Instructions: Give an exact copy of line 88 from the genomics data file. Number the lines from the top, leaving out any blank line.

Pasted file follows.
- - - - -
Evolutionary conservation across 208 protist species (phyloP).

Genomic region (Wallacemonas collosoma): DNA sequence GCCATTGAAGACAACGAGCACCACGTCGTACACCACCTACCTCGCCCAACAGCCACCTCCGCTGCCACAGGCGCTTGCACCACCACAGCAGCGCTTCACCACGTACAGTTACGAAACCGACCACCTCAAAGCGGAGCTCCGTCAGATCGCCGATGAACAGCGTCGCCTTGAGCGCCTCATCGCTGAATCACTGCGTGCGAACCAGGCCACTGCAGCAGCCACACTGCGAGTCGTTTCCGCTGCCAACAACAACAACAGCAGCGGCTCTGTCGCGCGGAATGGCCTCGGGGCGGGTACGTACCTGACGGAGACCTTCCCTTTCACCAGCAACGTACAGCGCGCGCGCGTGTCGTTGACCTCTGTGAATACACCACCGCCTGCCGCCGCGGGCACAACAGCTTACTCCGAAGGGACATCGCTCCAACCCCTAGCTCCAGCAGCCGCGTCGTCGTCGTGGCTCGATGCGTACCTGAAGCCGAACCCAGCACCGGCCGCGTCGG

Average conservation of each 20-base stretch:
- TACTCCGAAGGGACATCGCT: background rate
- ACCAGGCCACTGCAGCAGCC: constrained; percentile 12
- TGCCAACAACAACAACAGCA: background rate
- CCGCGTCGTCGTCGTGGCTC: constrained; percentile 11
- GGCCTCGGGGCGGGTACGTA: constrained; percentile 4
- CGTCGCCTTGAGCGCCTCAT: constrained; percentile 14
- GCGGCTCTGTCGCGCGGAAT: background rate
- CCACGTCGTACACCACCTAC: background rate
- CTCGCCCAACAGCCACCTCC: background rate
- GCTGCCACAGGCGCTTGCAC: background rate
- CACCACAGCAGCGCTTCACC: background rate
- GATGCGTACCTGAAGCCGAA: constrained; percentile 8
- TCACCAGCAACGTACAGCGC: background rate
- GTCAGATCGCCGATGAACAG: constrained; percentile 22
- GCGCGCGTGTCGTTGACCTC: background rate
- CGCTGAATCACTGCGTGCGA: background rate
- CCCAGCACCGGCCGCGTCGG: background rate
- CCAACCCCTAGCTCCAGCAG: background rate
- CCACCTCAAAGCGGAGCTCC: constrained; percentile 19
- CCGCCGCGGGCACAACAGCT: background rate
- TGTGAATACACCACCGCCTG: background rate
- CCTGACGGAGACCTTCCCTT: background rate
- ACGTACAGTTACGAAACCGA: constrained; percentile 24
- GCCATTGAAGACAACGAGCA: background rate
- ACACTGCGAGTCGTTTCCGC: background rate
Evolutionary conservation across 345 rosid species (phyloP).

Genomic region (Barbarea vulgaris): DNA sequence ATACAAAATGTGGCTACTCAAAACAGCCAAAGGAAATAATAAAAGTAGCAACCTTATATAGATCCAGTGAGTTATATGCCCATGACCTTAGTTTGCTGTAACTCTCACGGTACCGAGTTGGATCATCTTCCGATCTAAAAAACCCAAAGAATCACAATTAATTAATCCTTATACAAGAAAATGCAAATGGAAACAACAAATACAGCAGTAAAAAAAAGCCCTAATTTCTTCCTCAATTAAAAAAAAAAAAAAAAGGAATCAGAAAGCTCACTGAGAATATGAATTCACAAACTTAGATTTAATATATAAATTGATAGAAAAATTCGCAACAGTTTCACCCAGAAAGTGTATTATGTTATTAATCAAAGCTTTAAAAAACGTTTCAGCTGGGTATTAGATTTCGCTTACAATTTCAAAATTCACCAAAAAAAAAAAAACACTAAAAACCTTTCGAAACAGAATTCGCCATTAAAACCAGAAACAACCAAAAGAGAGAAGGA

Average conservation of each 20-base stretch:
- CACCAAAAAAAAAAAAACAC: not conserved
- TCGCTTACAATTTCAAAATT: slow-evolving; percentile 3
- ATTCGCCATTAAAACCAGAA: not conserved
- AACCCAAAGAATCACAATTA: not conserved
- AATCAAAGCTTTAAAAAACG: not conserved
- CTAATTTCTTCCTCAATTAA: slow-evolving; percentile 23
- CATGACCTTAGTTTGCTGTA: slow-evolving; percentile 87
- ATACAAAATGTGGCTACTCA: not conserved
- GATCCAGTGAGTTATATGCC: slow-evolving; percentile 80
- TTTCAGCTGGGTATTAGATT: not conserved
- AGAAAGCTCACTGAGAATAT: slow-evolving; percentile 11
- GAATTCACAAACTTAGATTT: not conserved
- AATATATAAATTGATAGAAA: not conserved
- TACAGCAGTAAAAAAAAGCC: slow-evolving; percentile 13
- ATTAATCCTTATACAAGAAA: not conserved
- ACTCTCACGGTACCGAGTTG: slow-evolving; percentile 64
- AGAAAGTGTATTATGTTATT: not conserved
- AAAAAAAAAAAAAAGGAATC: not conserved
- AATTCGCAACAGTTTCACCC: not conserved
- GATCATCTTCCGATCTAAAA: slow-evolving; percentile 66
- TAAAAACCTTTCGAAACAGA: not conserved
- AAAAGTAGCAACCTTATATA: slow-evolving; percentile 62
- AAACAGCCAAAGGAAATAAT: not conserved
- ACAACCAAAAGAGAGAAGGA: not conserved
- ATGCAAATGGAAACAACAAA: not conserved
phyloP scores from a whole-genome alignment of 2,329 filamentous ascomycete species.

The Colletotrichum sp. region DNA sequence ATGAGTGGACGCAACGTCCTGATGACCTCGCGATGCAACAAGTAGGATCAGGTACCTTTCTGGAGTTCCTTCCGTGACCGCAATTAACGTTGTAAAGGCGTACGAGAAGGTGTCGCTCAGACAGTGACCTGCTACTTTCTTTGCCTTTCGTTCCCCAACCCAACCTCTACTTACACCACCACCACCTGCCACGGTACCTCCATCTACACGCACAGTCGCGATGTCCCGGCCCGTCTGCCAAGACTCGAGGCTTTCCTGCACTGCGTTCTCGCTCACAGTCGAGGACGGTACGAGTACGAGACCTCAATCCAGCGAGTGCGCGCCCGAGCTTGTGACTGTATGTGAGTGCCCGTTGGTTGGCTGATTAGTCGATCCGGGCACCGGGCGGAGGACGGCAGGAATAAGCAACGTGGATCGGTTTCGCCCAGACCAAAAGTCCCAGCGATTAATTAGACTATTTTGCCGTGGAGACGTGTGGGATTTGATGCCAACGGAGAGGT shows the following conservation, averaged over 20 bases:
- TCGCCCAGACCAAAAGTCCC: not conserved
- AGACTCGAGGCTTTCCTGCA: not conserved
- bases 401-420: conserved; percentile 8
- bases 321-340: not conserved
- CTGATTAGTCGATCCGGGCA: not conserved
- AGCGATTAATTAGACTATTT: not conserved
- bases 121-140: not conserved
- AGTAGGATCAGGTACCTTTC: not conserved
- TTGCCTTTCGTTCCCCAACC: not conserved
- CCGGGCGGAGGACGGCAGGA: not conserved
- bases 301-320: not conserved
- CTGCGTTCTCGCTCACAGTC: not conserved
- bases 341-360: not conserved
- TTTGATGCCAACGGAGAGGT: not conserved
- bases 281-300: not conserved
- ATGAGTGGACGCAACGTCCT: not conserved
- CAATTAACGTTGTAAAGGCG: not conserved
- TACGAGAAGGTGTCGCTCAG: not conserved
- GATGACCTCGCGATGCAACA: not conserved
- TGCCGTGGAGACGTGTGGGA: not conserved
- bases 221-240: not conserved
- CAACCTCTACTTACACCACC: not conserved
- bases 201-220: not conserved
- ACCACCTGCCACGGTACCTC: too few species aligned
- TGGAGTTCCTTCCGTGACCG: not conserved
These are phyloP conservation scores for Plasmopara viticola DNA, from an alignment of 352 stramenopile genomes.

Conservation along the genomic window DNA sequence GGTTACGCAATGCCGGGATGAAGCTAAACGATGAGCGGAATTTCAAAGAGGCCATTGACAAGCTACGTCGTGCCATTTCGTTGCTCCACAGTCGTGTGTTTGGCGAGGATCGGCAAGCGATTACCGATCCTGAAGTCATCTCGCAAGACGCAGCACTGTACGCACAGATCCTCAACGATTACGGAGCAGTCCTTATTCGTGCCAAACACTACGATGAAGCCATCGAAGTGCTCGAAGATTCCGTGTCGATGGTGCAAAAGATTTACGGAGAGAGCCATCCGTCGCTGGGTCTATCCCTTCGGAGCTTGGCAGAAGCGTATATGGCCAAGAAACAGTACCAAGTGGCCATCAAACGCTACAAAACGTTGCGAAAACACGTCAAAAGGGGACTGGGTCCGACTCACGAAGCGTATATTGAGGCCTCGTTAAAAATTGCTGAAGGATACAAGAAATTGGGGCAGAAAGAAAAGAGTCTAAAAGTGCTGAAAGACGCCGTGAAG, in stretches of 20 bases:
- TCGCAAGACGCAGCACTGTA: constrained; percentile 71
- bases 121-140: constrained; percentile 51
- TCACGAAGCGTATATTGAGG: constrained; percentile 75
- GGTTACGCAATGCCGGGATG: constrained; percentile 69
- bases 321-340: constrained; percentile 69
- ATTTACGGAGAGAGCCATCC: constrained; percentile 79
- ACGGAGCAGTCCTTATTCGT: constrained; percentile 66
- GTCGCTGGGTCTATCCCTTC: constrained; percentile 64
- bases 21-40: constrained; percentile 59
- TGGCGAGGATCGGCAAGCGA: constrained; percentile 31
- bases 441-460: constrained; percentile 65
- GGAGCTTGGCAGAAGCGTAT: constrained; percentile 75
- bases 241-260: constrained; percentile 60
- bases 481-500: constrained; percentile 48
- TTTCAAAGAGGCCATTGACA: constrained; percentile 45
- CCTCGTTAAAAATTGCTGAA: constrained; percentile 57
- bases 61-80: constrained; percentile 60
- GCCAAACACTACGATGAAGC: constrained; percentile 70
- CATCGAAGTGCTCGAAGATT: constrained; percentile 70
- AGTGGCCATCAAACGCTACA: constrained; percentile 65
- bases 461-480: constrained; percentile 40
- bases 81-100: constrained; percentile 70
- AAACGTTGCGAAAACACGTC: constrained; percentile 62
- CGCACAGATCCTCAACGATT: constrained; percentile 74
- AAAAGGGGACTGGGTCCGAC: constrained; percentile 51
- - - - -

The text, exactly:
- TCACGAAGCGTATATTGAGG: constrained; percentile 75